• With Smart Assessor, everything is online. Rather than working with bulky paper portfolios, learners and assessors access a web-based e-portfolio that contains all their relevant course materials.
  • Individual users upload NVQ evidence and VRQ assignments to the system allowing those involved in the learning process to plan, give feedback, assess, verify and finally award the qualification.
  • Smart Assessor offers flexibility, customisation and total security for each programme and every learner on that programme.

Functional Skills are assessed through simple online tests. Initially candidates will complete a diagnostic assessment to identify if they have any development needs. If there is no further development needed, they can have a go at some sample tests before completing their final assessment. Where the diagnostic indicates particular development is required in either Maths or English, the course tutor will discuss how this can be provided most effectively by understanding personal learning preferences, before entering a candidate for final assessment.

If you want to explore this further, the first steps to take:

  1. Email or call 0161 929 8355 to let us know that your practice is potentially interested, with an estimate of the number of support staff you want to involve. (minimum of 3)
  2. Complete an “expression of interest” form – which we will send to you on request.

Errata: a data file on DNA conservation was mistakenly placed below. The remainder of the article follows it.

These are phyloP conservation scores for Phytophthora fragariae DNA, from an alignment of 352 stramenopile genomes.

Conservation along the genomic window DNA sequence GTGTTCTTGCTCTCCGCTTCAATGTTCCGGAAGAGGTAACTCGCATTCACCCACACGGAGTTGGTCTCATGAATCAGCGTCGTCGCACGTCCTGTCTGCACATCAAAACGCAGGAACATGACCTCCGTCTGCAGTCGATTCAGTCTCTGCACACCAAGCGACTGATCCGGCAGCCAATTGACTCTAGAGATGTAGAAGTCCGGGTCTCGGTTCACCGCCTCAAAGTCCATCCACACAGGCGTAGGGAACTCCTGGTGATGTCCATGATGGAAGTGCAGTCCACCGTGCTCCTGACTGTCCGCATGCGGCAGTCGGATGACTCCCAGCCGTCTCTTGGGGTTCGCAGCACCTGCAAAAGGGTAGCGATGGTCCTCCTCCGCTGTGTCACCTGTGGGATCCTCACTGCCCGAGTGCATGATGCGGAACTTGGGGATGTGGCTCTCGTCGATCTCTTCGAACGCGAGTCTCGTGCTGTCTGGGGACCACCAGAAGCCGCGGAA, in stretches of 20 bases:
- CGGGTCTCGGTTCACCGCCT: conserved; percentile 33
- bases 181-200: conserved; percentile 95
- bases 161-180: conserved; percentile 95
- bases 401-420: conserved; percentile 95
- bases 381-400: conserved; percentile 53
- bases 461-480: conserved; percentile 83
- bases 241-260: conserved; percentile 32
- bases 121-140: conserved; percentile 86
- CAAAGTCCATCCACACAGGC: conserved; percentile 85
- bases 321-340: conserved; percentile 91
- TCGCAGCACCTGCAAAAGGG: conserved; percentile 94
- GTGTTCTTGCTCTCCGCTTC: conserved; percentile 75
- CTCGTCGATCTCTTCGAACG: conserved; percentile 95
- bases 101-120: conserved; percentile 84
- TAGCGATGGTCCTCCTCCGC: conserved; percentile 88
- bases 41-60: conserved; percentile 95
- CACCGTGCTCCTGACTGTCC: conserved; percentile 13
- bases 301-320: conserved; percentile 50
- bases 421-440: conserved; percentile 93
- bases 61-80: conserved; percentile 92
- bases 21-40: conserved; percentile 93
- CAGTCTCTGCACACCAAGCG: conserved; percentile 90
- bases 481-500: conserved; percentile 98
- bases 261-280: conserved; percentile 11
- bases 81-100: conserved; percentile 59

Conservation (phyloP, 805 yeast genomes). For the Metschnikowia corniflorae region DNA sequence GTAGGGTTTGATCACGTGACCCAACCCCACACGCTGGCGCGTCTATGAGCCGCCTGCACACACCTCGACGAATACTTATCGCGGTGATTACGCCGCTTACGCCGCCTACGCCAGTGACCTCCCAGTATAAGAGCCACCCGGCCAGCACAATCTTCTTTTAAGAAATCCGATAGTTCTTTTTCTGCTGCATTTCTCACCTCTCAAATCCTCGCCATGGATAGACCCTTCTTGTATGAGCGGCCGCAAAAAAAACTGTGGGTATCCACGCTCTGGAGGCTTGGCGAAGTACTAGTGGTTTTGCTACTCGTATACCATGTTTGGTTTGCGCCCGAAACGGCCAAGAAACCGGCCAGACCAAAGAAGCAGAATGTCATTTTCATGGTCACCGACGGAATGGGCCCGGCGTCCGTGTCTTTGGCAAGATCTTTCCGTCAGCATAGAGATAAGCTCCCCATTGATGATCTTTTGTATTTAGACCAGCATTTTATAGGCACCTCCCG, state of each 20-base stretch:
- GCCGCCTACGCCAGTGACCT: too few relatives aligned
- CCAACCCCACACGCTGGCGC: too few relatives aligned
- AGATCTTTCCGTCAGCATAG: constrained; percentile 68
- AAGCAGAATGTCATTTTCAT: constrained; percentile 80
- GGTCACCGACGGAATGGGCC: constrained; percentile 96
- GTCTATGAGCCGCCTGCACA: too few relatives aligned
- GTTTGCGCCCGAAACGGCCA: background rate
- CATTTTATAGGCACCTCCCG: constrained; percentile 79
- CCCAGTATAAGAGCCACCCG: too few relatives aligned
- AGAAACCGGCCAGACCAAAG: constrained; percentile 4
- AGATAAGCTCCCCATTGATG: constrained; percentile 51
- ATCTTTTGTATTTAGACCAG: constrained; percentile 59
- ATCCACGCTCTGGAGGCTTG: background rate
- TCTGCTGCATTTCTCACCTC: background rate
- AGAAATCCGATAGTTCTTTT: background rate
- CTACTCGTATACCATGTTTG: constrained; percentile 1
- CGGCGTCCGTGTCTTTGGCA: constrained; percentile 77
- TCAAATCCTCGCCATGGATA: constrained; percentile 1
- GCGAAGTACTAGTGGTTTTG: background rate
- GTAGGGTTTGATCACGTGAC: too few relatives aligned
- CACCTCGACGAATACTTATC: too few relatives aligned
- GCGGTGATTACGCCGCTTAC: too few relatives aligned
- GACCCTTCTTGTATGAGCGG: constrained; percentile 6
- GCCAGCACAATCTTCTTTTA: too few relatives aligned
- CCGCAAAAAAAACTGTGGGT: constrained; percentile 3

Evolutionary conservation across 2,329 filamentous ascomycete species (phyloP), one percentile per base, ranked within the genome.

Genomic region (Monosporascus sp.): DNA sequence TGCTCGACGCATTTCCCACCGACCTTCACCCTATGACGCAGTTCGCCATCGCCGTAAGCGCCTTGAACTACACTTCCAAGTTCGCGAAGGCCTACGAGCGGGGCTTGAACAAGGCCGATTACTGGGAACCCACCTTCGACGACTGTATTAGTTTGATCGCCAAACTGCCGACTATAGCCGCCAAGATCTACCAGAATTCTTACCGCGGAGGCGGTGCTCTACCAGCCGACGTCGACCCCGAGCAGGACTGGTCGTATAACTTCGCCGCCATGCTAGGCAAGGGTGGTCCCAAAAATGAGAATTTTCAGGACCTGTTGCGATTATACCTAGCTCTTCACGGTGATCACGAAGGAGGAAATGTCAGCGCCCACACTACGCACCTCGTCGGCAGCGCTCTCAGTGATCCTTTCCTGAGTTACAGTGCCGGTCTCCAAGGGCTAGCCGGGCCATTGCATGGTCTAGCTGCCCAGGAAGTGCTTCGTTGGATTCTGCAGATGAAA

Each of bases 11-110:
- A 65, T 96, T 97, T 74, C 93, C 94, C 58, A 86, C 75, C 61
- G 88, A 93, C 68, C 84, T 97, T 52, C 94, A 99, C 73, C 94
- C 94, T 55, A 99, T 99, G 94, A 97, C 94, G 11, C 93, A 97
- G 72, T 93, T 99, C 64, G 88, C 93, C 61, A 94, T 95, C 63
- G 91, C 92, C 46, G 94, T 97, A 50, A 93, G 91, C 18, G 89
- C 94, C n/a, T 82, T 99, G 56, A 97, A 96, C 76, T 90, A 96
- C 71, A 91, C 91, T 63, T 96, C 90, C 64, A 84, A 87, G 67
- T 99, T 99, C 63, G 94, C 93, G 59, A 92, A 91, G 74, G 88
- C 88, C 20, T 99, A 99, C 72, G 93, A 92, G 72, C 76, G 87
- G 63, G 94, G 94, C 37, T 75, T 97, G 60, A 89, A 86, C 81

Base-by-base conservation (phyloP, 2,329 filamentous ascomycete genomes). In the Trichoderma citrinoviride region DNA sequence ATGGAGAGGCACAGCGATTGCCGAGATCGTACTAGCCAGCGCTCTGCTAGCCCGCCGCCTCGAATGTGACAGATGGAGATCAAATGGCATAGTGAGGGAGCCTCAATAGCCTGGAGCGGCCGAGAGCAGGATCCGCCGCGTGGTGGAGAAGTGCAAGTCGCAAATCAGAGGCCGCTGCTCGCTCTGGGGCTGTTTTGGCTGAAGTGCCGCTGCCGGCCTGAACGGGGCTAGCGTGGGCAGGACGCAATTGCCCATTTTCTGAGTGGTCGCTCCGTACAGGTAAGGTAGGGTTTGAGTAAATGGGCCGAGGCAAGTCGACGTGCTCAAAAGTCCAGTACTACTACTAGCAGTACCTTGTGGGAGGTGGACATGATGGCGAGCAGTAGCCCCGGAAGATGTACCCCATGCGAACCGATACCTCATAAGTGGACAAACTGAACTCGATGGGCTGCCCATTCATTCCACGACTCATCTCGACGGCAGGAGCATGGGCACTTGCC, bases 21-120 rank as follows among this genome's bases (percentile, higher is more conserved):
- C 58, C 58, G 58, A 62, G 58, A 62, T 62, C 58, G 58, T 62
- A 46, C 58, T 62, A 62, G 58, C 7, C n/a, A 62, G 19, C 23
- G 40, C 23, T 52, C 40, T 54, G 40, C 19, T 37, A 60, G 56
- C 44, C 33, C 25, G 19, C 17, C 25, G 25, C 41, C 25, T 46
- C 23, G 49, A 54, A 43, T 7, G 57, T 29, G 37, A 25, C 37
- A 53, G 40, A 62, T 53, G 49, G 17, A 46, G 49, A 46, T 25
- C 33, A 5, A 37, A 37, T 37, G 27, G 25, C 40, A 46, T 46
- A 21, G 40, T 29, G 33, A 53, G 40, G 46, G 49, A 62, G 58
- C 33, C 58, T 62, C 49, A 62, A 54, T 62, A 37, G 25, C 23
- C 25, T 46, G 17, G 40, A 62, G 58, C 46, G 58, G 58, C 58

3. Potential candidates and their manager/s (or similar) would attend a 1 to 1½ hour “Discovery Workshop” to make sure they really want to do it.

Allan Carton

ABS – Take time to know your investors; they will certainly take time to get to know you

I attended the Modern Law Conference, which focused on the new world of ABS’s last week; a well attended and interesting event; particularly because there was a good number of unfamiliar faces there.  The most interesting session for me was the one involving a panel mostly of investors who have actually invested in law firms, which included:Allan Carton (Hi Res) SMS, Sept 12 - small v2

  • Iain Kennedy from Duke Street (Parabis)
  • John Llwelleyn-Lloyd from Espirito Santo
  • Jordan Mayo from Smedvig Capital (MyHomeMove)
  • Steve Arundale from NatWest
  • Trevor Howarth from Stobart Group

The two key messages from this for me?

  1. For whatever reason, and we discussed a few – it has taken a long time for each investor and law firm that has taken up external investment to establish enough trust and a relationship between investor and law firm to get all parties comfortable enough to do a deal that can work for all.  For both Parabis and MyHomeMove, there was a gestation period in the region of 6 years before any deal was done.  This may accelerate now. However, well considered business relationships take time in any business sector and it would be normal in any sector for a relationship between business and investor to take at least a year to develop.  Anyone acting hastily should be regarded warily.  A key conclusion was that law firms that want to secure investors within the next two years need to be initiating discussions now.  Lawyers need to recognise the role of investors in developing the business and their own role in what can become a quite different and faster moving business world once investment has been secured.